Dorset’s integrated care system, known locally as ‘Our Dorset’ is a partnership of local organisations working together to improve services to meet the needs of local people and deliver better outcomes. ‘Our Dorset’ aims to see every person in Dorset stay healthy for longer and feel more confident and supported in managing their own health. The partnership includes:
- Dorset Clinical Commissioning Group;
- Foundation Trusts: Dorset County Hospital, Poole Hospital, The Royal Bournemouth and Christchurch Hospitals, Dorset Healthcare University and South Western Ambulance Service;
- Bournemouth Borough Council, Borough of Poole Council and Dorset County Council;
- Public Health Dorset.
‘Our Dorset’ have a ‘Dorset Intelligence and Insight’ (DiiS) Business Intelligence platform which uses pseudonymised data to reveal important insights into local and community health care, in order to inform the future of health care for communities. Information is pseudonymised so that when a new service is introduced to help with a particular long term condition in a particular community, the Practice can ask for any of their own patients to be re-identified from the data in order to invite you to use the new service. If you are signed up to the National Data Opt-Out, your information will not be used in the DiiS.
Diabetic eye screening
The Dorset Diabetic Eye Screening Programme is provided by Health Intelligence Ltd, commissioned by NHS England South (Wessex) as part of the National Diabetic Eye Screening Programme. We share information with Health Intelligence in order to provide diabetic retinopathy screen for our diabetic patients.
You can find out more about the Diabetic Eye Screening on their website.
Our practice website
Individual funding request
An ‘Individual Funding Request’ is a request made on behalf of a patient, by a clinician, for funding of specialised healthcare which falls outside the range of services and treatments that NHS Dorset Clinical Commissioning Group (CCG) has agreed to commission for the local population. An Individual Funding Request is taken under consideration when a case can be set out by a patient’s clinician that there are exceptional clinical circumstances which make the patient’s case different from other patients with the same condition who are at the same stage of their disease, or when the request is for a treatment that is regarded as new or experimental, and where there are no other similar patients who would benefit from this treatment.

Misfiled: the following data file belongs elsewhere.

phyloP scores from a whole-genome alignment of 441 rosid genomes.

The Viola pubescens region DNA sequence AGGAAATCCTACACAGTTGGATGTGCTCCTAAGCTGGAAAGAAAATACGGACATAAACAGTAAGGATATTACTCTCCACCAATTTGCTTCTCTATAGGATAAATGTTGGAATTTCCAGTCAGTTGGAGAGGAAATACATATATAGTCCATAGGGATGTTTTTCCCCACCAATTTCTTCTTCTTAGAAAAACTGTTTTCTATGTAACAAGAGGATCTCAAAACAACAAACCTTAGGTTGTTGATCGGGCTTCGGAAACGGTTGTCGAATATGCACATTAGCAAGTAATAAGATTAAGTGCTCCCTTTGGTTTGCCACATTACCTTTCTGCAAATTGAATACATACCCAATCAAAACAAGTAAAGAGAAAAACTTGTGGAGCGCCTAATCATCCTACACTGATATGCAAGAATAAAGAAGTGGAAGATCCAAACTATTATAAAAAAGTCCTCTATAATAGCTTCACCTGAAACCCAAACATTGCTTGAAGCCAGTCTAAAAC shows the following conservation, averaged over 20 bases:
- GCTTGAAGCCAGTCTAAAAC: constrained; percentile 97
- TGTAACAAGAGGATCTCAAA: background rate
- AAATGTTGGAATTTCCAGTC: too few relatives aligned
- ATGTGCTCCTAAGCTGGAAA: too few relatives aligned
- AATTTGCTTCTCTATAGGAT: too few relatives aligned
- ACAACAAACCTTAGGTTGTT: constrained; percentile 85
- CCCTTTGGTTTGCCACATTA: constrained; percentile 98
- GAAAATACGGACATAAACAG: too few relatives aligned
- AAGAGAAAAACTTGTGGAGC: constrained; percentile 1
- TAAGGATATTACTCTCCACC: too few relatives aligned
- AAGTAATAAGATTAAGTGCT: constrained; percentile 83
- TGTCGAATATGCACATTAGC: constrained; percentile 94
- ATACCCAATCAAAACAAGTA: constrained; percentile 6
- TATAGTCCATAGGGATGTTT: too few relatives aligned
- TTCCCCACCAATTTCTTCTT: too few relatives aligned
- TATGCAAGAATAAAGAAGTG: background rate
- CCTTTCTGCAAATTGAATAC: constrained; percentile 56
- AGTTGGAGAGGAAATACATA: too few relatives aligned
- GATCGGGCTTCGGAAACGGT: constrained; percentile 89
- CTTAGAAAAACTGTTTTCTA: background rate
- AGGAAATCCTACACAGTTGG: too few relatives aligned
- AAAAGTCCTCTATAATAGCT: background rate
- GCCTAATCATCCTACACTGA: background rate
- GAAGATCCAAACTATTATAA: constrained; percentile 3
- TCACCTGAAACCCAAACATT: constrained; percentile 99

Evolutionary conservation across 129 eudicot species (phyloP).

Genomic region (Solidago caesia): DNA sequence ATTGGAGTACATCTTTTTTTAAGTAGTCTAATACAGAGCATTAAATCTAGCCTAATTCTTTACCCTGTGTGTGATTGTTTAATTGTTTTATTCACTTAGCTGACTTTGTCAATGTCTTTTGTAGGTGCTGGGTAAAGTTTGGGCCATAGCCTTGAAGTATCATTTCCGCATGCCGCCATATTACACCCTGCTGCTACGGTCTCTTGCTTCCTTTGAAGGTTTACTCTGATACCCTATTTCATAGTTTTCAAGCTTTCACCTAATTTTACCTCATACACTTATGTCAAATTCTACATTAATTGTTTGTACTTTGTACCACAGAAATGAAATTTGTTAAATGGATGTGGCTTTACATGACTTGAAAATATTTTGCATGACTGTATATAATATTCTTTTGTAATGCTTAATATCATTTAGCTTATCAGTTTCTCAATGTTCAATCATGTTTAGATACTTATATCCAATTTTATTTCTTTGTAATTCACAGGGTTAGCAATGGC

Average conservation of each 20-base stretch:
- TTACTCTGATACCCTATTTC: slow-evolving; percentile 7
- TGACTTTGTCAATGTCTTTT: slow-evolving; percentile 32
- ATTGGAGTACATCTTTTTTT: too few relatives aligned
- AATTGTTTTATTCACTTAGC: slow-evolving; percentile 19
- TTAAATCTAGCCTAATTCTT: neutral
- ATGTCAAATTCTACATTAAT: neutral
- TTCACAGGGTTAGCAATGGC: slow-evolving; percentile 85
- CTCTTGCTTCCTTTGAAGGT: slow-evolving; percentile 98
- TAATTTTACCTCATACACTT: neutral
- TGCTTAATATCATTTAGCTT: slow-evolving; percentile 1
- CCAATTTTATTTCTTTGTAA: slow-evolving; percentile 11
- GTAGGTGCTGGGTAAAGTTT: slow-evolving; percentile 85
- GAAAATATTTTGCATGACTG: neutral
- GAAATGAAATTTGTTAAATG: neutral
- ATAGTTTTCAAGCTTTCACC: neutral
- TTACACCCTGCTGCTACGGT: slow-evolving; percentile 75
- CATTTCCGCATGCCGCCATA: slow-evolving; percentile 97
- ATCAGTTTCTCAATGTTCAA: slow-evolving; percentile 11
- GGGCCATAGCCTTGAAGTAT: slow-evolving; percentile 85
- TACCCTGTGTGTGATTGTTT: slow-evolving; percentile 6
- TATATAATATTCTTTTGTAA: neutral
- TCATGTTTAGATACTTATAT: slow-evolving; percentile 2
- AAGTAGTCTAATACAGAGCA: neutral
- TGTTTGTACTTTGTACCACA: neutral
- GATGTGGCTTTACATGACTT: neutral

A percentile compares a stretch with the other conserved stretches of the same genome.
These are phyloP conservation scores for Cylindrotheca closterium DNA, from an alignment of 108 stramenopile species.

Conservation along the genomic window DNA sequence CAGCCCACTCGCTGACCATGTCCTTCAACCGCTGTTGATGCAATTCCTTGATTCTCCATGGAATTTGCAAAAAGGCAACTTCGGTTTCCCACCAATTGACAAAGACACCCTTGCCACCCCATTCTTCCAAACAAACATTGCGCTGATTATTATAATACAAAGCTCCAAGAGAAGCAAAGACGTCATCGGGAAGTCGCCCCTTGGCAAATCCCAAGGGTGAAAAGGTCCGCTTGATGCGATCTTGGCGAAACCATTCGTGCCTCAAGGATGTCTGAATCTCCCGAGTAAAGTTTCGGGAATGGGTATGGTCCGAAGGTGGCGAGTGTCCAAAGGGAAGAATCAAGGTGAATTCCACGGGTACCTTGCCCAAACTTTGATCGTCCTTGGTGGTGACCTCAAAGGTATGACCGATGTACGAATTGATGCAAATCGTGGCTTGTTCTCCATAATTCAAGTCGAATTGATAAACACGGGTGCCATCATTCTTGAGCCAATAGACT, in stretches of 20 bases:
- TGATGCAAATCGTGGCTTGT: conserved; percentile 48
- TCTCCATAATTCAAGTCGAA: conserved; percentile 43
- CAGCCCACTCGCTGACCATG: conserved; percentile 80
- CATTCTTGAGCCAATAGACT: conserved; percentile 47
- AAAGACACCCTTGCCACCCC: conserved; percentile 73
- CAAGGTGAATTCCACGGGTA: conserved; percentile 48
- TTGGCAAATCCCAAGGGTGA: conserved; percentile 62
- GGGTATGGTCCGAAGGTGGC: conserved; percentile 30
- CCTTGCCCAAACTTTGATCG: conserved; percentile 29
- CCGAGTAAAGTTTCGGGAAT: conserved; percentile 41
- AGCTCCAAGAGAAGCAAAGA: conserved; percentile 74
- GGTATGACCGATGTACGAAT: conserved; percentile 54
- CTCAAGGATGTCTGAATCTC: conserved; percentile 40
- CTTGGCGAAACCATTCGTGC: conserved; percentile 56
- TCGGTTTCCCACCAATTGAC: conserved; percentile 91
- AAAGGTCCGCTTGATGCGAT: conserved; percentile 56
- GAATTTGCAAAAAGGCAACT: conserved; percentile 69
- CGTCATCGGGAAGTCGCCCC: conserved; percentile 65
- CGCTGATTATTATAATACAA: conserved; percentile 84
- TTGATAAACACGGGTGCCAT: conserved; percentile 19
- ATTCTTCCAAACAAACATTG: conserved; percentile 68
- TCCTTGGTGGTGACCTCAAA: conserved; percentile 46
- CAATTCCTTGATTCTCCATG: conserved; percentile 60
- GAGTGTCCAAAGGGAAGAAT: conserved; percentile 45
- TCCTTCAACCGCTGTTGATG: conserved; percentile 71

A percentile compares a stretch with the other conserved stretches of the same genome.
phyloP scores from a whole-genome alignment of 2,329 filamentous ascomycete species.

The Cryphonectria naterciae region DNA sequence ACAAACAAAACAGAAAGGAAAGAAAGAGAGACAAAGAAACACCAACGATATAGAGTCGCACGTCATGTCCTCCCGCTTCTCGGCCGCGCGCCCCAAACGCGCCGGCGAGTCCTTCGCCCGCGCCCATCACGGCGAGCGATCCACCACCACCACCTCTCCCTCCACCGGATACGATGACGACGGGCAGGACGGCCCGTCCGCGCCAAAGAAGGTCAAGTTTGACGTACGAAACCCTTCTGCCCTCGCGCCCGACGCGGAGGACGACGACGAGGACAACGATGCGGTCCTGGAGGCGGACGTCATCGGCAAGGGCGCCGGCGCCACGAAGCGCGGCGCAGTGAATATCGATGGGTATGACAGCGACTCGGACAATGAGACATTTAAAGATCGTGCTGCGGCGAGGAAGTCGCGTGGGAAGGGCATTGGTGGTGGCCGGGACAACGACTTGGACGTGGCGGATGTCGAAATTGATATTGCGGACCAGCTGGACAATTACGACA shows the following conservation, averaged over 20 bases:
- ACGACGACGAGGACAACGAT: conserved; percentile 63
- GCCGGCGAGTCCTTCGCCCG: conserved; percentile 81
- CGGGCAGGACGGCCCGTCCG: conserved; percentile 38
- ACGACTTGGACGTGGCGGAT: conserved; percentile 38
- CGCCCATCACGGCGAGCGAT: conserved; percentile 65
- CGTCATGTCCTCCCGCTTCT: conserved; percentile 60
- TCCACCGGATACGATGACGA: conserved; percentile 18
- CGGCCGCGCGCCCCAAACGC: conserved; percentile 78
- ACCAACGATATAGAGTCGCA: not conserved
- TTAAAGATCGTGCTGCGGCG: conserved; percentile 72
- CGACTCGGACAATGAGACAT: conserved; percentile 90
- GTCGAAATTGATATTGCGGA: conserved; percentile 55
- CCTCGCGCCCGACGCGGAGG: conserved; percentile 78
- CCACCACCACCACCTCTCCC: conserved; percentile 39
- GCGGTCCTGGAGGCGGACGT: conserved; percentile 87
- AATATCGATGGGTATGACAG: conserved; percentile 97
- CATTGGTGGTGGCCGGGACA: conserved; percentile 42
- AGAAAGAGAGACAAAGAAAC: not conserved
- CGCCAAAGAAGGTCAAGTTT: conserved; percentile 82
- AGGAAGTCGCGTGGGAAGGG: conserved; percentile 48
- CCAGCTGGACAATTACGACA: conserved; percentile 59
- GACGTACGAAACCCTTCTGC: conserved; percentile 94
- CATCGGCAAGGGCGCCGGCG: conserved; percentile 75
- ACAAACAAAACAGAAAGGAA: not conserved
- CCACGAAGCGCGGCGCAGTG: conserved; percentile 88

A detailed response, including the criteria considered in arriving at the decision, will be provided to the patient’s clinician.
Invoice validation is an important process. It involves using your NHS number to check which CCG is responsible for paying for your treatment. We can also use your NHS number to check whether your care has been funded through specialist commissioning, which NHS England will pay for. The process makes sure that the organisations providing your care are paid correctly.
Other ways in which patient information may be used:
If you are involved in an incident, for example you slip and fall whilst in the Practice, your information may be included in the incident report and used as part of the investigation process.
Complaints and queries
If you raise a complaint or query with the Practice, the team will hold information about you within their secure database in order to ensure that your complaint or query is answered appropriately by the relevant person or department. Details of complaints or queries will not be stored within your medical records.
We may also process data for the following secondary uses:
- Clinical Research: sometimes your information may be requested to be used for research purposes – the practice will always gain your consent before using information for this purpose;